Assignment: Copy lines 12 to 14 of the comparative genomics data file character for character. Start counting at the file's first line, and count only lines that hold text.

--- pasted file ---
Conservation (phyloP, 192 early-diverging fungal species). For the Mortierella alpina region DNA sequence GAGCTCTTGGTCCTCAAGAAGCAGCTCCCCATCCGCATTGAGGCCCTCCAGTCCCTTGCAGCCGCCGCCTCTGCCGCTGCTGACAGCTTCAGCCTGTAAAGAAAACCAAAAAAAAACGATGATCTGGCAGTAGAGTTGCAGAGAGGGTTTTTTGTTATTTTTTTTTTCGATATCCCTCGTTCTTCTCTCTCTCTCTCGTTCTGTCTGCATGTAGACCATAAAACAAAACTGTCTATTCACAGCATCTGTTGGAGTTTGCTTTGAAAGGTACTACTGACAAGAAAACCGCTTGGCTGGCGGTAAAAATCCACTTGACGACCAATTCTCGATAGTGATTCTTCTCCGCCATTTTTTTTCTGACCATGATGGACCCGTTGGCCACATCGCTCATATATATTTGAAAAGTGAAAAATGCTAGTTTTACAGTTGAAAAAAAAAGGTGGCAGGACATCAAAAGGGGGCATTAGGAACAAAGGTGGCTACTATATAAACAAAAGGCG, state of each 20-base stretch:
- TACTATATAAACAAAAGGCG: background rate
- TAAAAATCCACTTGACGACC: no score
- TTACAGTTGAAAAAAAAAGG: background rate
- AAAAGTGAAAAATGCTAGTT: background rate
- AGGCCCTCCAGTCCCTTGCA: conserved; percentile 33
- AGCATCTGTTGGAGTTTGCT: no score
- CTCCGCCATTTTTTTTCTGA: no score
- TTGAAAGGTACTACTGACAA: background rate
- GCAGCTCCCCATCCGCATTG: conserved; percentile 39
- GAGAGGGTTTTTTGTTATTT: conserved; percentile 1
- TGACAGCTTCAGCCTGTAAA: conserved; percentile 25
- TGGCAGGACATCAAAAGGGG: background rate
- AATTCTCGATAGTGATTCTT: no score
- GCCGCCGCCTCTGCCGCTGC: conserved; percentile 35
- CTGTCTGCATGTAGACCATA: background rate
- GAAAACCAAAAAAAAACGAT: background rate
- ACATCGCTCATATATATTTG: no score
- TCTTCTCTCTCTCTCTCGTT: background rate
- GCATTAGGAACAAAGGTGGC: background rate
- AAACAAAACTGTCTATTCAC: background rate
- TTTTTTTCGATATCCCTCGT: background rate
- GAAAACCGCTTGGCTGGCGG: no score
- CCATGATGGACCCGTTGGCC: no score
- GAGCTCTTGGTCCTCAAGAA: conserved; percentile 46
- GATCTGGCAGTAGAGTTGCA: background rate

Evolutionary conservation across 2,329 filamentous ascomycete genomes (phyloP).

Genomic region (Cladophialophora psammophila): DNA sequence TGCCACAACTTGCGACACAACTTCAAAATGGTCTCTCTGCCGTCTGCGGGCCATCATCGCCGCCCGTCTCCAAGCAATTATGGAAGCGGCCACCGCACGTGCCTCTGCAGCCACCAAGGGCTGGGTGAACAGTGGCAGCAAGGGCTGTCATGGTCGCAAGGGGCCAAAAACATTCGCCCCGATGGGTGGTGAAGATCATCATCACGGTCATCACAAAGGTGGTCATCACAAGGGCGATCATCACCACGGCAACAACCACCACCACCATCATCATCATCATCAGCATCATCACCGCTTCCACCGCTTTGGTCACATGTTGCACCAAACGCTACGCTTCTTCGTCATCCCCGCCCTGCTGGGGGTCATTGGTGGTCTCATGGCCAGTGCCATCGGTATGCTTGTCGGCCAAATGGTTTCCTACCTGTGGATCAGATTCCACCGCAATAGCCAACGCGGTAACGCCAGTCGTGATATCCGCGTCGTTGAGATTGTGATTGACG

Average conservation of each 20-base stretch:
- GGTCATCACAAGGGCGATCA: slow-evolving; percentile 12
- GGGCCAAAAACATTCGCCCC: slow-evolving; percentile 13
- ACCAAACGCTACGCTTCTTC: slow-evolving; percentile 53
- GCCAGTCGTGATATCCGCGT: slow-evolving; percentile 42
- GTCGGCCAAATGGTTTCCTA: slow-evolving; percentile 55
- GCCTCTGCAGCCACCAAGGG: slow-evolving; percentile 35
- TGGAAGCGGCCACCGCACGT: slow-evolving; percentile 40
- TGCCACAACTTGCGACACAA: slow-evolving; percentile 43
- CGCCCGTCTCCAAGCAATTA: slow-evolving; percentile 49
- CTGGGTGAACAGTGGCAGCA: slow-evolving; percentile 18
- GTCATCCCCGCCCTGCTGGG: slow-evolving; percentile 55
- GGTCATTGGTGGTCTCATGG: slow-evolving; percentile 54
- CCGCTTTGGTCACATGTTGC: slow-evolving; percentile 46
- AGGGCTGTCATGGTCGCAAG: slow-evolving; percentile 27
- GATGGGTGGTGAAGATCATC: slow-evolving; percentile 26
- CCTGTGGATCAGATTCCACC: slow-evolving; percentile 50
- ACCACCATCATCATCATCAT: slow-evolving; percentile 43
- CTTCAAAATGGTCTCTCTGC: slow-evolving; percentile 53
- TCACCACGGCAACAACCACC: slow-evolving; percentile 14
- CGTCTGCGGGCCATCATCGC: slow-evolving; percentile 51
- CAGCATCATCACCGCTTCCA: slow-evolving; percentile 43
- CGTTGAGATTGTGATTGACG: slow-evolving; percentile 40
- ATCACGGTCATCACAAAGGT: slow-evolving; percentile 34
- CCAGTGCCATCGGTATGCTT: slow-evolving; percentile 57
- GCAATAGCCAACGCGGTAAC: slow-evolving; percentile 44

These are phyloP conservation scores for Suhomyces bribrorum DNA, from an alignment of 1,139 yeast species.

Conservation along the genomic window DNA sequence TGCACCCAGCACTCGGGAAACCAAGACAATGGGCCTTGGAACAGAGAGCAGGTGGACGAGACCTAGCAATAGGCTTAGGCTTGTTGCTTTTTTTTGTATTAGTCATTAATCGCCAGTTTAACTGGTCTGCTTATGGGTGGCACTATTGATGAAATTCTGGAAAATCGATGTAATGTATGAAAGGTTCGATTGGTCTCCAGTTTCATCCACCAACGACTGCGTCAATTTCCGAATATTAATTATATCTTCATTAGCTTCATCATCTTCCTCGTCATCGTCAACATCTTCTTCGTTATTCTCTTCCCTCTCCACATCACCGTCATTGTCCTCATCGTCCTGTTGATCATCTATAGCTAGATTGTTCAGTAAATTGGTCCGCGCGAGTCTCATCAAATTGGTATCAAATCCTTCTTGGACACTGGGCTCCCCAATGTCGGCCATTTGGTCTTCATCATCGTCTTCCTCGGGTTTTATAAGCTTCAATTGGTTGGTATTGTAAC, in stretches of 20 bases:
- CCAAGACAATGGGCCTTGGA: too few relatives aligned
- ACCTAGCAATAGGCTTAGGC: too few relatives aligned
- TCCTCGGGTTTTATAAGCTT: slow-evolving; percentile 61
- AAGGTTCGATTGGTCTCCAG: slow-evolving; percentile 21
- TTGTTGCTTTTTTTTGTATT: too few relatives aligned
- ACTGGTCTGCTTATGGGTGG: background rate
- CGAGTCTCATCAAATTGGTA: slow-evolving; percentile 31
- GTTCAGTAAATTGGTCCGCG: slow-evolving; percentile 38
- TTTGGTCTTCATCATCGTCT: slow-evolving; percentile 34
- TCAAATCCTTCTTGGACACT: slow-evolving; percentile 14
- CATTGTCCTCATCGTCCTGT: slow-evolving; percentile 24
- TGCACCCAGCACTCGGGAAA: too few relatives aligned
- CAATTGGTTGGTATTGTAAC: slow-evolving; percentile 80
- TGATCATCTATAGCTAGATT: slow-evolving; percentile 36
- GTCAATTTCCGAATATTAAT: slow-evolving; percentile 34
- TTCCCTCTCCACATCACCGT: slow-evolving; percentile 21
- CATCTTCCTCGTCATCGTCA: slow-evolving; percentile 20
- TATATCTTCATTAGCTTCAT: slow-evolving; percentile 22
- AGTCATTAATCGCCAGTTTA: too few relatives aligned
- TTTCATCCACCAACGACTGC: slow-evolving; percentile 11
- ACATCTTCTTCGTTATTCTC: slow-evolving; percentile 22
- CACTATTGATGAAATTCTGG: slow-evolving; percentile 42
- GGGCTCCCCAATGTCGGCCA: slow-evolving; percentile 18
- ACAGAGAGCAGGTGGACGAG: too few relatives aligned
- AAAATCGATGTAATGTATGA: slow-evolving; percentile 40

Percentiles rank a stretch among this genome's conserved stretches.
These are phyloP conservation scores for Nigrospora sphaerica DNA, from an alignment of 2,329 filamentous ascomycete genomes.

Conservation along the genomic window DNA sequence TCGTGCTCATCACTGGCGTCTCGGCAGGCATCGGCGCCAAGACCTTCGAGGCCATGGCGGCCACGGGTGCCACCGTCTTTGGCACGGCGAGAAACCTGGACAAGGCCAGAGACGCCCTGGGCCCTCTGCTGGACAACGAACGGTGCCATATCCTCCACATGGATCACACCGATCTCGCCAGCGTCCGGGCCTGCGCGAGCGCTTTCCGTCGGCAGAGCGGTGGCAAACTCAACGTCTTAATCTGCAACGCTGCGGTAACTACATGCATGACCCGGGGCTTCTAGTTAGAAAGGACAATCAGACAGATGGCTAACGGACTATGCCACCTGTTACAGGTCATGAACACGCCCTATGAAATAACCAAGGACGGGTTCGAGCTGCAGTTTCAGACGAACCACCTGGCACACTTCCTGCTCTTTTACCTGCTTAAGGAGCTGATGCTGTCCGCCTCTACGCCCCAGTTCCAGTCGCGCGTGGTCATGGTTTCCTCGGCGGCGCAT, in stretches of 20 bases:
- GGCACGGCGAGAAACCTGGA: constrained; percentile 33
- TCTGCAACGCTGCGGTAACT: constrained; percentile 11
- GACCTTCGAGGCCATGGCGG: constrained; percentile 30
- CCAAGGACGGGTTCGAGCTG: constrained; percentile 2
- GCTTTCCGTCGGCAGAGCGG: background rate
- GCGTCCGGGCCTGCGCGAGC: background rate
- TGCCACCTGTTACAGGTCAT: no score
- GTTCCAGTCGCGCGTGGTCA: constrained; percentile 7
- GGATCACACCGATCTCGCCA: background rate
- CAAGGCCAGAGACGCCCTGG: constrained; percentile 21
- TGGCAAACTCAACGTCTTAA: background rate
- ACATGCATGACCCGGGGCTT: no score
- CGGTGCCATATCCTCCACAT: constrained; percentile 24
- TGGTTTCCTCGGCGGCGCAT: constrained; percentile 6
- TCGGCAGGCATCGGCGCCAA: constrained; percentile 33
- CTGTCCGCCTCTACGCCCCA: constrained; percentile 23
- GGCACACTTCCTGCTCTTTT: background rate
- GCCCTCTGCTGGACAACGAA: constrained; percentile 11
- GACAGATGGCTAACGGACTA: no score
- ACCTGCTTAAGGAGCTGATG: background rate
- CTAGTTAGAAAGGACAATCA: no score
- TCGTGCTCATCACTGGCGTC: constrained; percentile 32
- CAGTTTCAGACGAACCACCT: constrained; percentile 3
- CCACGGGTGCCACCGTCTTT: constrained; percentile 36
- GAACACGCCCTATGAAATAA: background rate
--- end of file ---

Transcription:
- TGACAGCTTCAGCCTGTAAA: conserved; percentile 25
- TGGCAGGACATCAAAAGGGG: background rate
- AATTCTCGATAGTGATTCTT: no score